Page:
Neil Boyd is professor, School of Criminology, Simon Fraser University
Marijuana was criminalized in Canada in 1923. There was no debate in the House of Commons, just the statement, "There is a new drug in the schedule." The prominent Edmonton magistrate Emily Murphy had written a book about illegal drugs in 1922, concluding of marijuana, "… there are three ways out from the regency of this addiction: 1st – Insanity. 2nd – Death. 3rd – Abandonment. This is assuredly a direful trinity."
Between 1923 and 1965, there were only sporadic arrests and convictions for marijuana offences, but by 1967, there were 1,000 convictions for marijuana possession in that year alone and by the mid-1970s, more than 40,000 annually. The initial response in the mid-1960s had been to place 50 per cent of users in jail, often for a year or more, but usage kept increasing. In 1973, the Le Dain Commission urged the Pierre Trudeau government to repeal the offence of possession of marijuana, and gradually move toward the wise exercise of freedom of choice.
So here we are in 2017, with a Liberal government that has promised to legalize adult use of the drug for entirely logical and commendable reasons – to eliminate the black market, with its occasional violence and untaxed revenues, and to reduce access to youth.
We've slowly come to acknowledge, as a matter of science, that the line drawn between legal and illegal drugs in the early 20th century had nothing to do with public health and everything to do with culture and political economy. Drugs such as alcohol and tobacco were acceptable items of commerce, while the drugs of the developing world – opium, coca and cannabis – were morally offensive and deserved criminal prohibition. And the arbitrariness of this distinction became particularly obvious with cannabis, far less toxic and less likely to cause dependence than either alcohol or tobacco.
The government's legislation, now introduced in the House of Commons, mandates licensed producers as the suppliers of marijuana for both medical and recreational markets across the country. Provinces will have to determine what age is appropriate for purchase and what price is sufficient to keep the black market at bay. A mail-order system will operate federally and both provinces and municipalities will have to determine whether retail outlets will be put in place for medical and/or recreational users. Decisions will need to be made over the next year about the role of pharmacies, liquor stores and dispensaries in each province, and, quite likely, in most municipalities.
Can the government accomplish its goal of eliminating the black market in this drug? The short answer is probably, but it will not happen immediately, and there are several policy decisions that might jeopardize this goal. First, based on lessons learned from Washington State, we should not set a price that is significantly higher than current black-market prices. Second, we may not have enough product to meet initial consumer demand. Again, this may be a short-term problem, arising from not having a sufficient number of licenced producers.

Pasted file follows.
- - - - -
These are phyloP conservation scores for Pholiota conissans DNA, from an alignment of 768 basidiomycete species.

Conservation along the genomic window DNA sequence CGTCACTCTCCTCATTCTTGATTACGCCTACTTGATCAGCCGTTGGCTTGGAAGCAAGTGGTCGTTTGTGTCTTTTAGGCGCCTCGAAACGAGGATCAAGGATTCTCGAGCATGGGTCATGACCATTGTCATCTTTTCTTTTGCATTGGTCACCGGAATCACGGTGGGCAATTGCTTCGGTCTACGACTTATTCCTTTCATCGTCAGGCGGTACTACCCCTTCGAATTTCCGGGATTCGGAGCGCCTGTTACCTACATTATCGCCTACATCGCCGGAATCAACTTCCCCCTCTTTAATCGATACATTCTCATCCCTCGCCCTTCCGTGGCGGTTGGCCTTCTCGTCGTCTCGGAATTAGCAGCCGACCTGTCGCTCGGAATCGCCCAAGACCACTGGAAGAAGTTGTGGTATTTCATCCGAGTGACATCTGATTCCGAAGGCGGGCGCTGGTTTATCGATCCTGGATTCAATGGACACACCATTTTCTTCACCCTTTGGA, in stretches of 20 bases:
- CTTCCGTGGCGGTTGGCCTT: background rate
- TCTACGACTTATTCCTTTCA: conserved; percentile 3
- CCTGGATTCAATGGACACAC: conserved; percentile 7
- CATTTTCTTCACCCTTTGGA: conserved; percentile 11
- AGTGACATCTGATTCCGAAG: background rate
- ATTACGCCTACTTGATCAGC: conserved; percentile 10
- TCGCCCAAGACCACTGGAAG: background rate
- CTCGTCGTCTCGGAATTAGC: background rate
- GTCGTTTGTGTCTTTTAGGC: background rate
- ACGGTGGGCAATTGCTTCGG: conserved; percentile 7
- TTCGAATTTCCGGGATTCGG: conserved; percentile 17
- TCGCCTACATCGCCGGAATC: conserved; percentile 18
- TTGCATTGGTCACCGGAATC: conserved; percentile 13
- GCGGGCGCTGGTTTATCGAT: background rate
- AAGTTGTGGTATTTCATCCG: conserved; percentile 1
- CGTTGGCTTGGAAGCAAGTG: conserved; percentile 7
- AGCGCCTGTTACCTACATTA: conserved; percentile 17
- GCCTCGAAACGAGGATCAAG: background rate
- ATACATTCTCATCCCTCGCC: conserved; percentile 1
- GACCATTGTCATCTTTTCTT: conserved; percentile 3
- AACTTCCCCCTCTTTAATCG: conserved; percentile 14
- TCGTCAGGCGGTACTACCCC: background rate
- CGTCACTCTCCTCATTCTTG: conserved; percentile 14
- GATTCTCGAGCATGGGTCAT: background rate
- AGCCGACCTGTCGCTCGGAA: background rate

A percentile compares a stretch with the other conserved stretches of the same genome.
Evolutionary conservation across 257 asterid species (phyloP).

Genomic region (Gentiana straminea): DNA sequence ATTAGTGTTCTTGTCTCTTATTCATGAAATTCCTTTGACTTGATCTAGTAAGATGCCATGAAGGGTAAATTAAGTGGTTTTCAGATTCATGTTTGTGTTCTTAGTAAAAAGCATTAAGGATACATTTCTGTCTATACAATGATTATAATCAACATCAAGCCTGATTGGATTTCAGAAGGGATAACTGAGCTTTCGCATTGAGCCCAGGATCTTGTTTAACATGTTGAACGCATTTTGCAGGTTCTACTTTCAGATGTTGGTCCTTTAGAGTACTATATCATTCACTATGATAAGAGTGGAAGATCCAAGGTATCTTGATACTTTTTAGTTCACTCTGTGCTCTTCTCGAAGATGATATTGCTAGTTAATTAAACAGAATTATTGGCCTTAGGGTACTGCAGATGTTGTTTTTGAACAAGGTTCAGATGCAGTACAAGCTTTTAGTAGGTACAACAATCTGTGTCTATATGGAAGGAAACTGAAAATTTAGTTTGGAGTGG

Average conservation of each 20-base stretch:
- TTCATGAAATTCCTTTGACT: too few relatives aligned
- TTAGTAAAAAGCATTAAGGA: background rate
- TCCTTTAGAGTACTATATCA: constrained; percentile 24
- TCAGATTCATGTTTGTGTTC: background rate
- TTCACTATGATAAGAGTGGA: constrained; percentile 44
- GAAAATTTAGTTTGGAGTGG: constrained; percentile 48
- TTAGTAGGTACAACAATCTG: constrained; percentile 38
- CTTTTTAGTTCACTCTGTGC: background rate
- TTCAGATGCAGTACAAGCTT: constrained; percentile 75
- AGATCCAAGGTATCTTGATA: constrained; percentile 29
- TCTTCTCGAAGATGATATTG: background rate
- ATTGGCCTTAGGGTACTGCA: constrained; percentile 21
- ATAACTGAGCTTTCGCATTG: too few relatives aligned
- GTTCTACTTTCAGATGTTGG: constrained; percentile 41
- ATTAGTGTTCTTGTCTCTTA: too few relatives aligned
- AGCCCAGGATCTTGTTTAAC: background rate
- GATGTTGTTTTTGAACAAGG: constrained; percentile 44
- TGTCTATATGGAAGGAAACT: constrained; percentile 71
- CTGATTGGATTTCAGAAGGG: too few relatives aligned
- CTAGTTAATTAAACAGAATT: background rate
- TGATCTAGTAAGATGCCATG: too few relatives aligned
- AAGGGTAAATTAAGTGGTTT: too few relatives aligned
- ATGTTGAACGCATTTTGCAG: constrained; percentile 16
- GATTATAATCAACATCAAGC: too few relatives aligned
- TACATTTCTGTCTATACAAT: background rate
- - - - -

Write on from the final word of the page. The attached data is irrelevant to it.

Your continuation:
Third (and this is likely to be a major point of discussion as the provinces and municipalities grapple with this legislation), what will happen to dispensaries? They were recommended by the recent government task force as a retail option, in preference to liquor stores. But they are currently selling product that does not come from licenced producers. Can and will that change? If not, the goal of eliminating the black market will be in jeopardy. Dispensaries will also need to put measures in place to ensure that youth do not have access, which is something that liquor stores already do quite well.
The legislation keeps alive the recommendation of the task force that adults be able to grow up to four plants, with oversight by local authorities. This proposal has a number of potential pitfalls. Do municipalities want to oversee what may potentially be tens of thousands of applications to grow marijuana at home? What of apartment buildings and the intrusive odours? What if the home grower wants to use metal halide lights? Who will oversee the safety of installations? At least initially, a better approach might be one of only permitting four plants grown outdoors. Difficult for those in Iqaluit, but they will have mail order.
Finally, as expected, the government has kept its promise to keep the possession offence intact until the day legalization arrives. It's difficult to support this approach. Part of the logic of legalization is a message to users – we don't think you deserve to be regarded as criminals, subject to arrest, conviction and the possibility of imprisonment. Why not make that commitment now? It's the most tentative step the government could have taken, and we have no evidence from other jurisdictions that use increases when that change is made.